At the Nanaimo Council meeting on Monday there was a delegation seeking approval for a development variance at 3795 Glen Oaks Drive. The agenda item was brought forward by Mayor McKay. Some members of the gallery objected to the presentation by the builder and his consultant. It was the builder’s second attempt at getting a development variance for this same property in a month. Normally, builders must follow a re-application process which takes 6 months.
The meeting was shut down after people in the gallery shouted out some objections and called a point of order. Mayor McKay said that security would be called to remove some members of the gallery. After the meeting was shut down it started up again and then Councillor Fuller asked if the Mayor could be removed. City staff read out some bylaws and that seemed to be the end of it.
Builder wants two driveways
Glen Oaks Drive in Linley Valley was built in 2012. The original subdivision developer designed Glen Oaks Drive with specific driveway locations for each parcel. This was because the City wanted to try and ensure there was enough on-street parking because the road is extra narrow and on a steep slope.
At 3795 Glen Oaks Drive, the builder has built two houses on one parcel. The problem is there is only one driveway. Now the builder wants two driveways.
The City has said no. How does the builder get around this problem? Does he contact the Mayor, to whom he contributed to his election campaign? Could the Mayor then see to it that the builder’s re-application is added to the Council agenda?
The builder and his consultant came up to speak to council. They were reminded by Councillor Fuller and Hong that there is an established re-application process and why don’t they follow it like everyone else?
Councillor Brennan commented that the two homes have already been built on the lot so why “punish” the builder; implying the discussion was moot. Councillor Pratt echoed Brennan’s opinion.
Then Councillor Fuller countered with the point that the builder has to go through the proper steps just like everyone else. Councillor Fuller added that if everyone did what the builder was doing, they would have people coming back to every Council meeting with special requests, and it would set a very poor precedent.
Councillor Thorpe said that he could not go along with the builder’s request. It is interesting to note that in a previous presentation to council for another property variance, the consultant made a point of saying he was a friend of Thorpe’s.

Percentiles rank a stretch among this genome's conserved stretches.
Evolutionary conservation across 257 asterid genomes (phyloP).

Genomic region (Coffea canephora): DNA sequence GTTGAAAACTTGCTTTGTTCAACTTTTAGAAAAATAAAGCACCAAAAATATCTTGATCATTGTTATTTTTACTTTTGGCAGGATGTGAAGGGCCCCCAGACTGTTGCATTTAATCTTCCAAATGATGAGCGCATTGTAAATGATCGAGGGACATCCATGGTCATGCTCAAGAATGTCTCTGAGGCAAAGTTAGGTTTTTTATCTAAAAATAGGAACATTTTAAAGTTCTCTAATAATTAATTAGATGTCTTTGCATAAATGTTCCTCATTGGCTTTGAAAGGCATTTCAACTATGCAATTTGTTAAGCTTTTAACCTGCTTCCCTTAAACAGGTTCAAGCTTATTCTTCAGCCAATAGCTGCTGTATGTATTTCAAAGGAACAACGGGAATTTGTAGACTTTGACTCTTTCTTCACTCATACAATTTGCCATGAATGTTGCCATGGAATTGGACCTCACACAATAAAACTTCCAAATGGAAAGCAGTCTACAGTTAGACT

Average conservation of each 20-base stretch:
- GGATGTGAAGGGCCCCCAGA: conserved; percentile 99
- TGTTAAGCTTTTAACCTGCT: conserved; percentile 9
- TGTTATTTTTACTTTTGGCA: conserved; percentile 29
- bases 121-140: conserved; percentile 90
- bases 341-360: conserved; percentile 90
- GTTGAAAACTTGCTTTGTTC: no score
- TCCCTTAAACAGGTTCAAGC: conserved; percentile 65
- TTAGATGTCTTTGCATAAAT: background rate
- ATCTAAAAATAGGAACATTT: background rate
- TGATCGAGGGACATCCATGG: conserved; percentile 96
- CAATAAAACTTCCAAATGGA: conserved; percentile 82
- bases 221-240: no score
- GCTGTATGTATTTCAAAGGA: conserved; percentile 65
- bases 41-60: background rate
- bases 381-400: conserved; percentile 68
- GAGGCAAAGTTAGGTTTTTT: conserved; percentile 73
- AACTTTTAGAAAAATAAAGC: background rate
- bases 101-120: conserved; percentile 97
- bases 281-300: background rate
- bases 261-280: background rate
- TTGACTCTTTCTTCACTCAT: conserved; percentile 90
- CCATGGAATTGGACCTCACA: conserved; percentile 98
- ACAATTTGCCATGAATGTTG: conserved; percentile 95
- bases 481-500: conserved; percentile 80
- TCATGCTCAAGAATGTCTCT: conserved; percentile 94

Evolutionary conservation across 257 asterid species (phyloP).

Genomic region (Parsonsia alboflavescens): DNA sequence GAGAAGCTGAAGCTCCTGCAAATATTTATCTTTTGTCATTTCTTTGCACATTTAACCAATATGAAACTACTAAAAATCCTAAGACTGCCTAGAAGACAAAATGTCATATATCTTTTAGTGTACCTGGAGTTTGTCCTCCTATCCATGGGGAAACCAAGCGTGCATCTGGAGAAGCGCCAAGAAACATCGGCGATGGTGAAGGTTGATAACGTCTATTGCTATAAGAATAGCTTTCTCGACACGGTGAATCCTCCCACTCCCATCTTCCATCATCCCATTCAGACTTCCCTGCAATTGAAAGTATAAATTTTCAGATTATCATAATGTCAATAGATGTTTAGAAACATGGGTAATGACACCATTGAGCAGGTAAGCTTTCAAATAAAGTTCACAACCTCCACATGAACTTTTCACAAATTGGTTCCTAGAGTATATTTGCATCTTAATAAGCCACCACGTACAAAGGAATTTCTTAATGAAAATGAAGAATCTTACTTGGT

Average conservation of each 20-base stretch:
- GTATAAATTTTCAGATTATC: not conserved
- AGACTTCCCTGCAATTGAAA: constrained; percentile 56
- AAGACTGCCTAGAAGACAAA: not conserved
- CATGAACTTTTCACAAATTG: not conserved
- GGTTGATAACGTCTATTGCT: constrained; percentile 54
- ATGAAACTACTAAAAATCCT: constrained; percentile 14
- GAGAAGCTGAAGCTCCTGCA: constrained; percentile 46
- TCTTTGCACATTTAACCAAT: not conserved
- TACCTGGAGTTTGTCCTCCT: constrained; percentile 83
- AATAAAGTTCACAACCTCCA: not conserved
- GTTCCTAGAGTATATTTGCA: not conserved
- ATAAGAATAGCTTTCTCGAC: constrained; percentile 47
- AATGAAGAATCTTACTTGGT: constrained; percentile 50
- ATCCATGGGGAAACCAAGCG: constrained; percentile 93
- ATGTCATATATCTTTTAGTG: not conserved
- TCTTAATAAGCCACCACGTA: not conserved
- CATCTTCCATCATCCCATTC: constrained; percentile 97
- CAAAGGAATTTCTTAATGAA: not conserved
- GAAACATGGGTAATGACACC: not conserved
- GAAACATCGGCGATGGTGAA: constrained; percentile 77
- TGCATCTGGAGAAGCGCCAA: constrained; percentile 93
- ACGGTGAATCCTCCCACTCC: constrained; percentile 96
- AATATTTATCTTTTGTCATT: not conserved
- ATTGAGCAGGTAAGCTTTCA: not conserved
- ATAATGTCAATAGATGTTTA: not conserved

Conflict of Interest
After the builder’s presentation, there were two speakers who spoke about concerns they had with conflict of interest and favouritism as the builder had contributed two percent to the Mayor’s election campaign. Mayor McKay commented that it wasn’t much money.
The vote was Mayor McKay, Councillor Pratt, Brennan in favour of the re-application and
Councillor Hong, Fuller, Thorpe, Kipp voted against. Councillor Yoachim was absent.
Lack of updated building plans and photos
The City of Nanaimo is very lax in updating their building plans and providing Council with updated photographs of building sites.
As an example, Council was shown a picture of a tree-filled lot. The site doesn’t look anything like this now. So why wouldn’t the City provide Council with current photos?
Also, builders in Nanaimo construct first and then get variance approvals later. The situation at Glen Oaks Drive is a good example of what goes on in the rest of the City of Nanaimo.
The planning department doesn’t update their maps with what was actually constructed. Isn’t this unsafe for the fire department? On the map it might say there is one house and there are two houses and two carriage houses.
The City of Nanaimo is very lax when it comes to tree removal as well. There is no protection for urban trees. When builders infill large lots, all the trees are removed from property line to property line; there is no requirement for a setback.
Trees = wealth
Has the builder planted trees elsewhere to make up for all the trees that have been removed? The City has no plans for a tree bank and there are few if any pocket parks for neighbourhoods. This leads to ghettoization of neighbourhoods.
Research published a few years ago shows a tight correlation between per capita income and forest cover. The researchers found that wealthier cities can afford more trees, both on private and public property. The well-to-do can afford larger lots, which in turn can support more trees.
Mayor McKay frequently advocates for small-lot developments. Is this something we want—cookie-cutter houses on denuded lots? Without proper planning, Nanaimo will soon lose its appeal.
West Vancouver just had a major flood which could have been mitigated by protecting tree cover. When lots are bare of trees then storm sewers will get more runoff and floods occur.